Jumio Authentication is a new AI-based technology for preventing identity theft - updating an existing selfie verification service already used by the likes of Monzo and Paysafe
Hijacking people’s identities to get access to their bank accounts, vehicles and even hotel rooms could soon be a thing of the past using new “selfie” verification technology.
Jumio Authentication captures hundreds of images of people when they take a selfie video to verify themselves during high-risk online transactions – or when unlocking accounts and doors – to create a 3D identity map that can’t be spoofed.
This offers a new dimension to existing biometric authentication – recognising a person’s unique human traits such as their face and voice – by enabling ongoing verification that’s more secure, according to Silicon Valley artificial intelligence firm Jumio, which launched the new service today (12 February).
The company hopes it will replace less secure verification processes such as passwords and two-step authentication for its clients, which include airline easyJet and challenger bank Monzo.
Jumio president Robert Prigge told Compelo: “Selfies are now our passports. Increasingly over the next few years, biometrics will be the future.
“In the past, companies have checked who we are by asking questions about our background or two-factor authentication.
“All those systems are so easy to spoof that I’m convinced it’s really all about biometrics – our faces and voice will be how we unlock things in the future.
“With technology like ours, you’re just going to need to take a video selfie to unlock a rental car, get into your hotel room if you’ve lost the key, open a new bank account and make a big transaction.”
Why is selfie verification needed?
Palo Alto-headquartered Jumio claims to be the world’s largest AI-powered provider of identity-as-a-service technology, with more than 2,000 staff and offices across the world.
The sectors it serves range from hospitality and online gaming to aerospace and banking, with other key clients it serves are United Airlines, Metro Bank, HSBC, Bwin, WeWork, Instacart and Coinbase.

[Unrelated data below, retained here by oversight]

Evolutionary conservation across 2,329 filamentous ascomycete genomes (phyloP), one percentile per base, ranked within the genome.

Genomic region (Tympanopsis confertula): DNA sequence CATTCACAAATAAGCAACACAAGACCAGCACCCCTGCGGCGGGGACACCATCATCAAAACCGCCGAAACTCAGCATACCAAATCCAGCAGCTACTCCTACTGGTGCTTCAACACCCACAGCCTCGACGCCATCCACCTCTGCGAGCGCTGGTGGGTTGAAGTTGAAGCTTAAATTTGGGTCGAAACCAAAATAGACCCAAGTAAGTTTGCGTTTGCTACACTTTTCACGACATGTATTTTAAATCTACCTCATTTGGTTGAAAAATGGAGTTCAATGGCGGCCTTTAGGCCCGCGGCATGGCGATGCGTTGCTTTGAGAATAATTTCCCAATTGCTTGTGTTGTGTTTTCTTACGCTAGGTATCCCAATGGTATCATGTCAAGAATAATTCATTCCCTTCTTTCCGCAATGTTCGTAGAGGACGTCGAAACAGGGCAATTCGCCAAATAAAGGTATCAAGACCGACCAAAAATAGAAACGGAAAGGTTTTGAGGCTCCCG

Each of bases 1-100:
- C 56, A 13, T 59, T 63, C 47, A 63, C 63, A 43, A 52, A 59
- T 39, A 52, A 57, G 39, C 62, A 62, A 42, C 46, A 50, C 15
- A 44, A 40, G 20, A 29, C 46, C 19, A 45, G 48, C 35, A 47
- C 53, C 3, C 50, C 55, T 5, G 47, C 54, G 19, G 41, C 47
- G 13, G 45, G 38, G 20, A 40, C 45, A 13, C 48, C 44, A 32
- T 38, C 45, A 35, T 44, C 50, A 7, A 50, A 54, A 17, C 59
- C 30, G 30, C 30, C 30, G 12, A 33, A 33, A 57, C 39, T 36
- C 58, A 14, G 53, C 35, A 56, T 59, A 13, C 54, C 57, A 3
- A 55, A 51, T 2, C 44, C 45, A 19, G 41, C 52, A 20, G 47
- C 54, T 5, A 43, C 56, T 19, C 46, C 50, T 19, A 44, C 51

Its previous tech has enabled identities – whether documents such as driving licences or people’s faces – as well as documents to be verified instantly using AI more than 150 million times.
Mr Prigge said this offers far greater security than previous methods, such as knowledge-based – think questions about a mother’s maiden name or first car the user bought – and multi-factor authentication as these remain vulnerable to imposters, credential phishing, large-scale data breaches, dark web user data dumps and main-in-the-middle attacks.
But Jumio realised fraudsters were quick to spot loopholes in past attempts at biometric authentication and learned how to fool online identify verification software with “spoofing attacks”.
This has involved using a photograph, video or mask of the authorised person’s face, making it increasingly important to check whether the correct user is physically present during the account set-up process.
Identity theft is on the rise, with 16.7 million victims recorded in the US in 2017, costing nearly $17bn through the loss of data, according to Javelin Strategy, while UK fraud prevention service Cifas said the number of cases in Britain rose by 125% in ten years to 175,000 in 2017.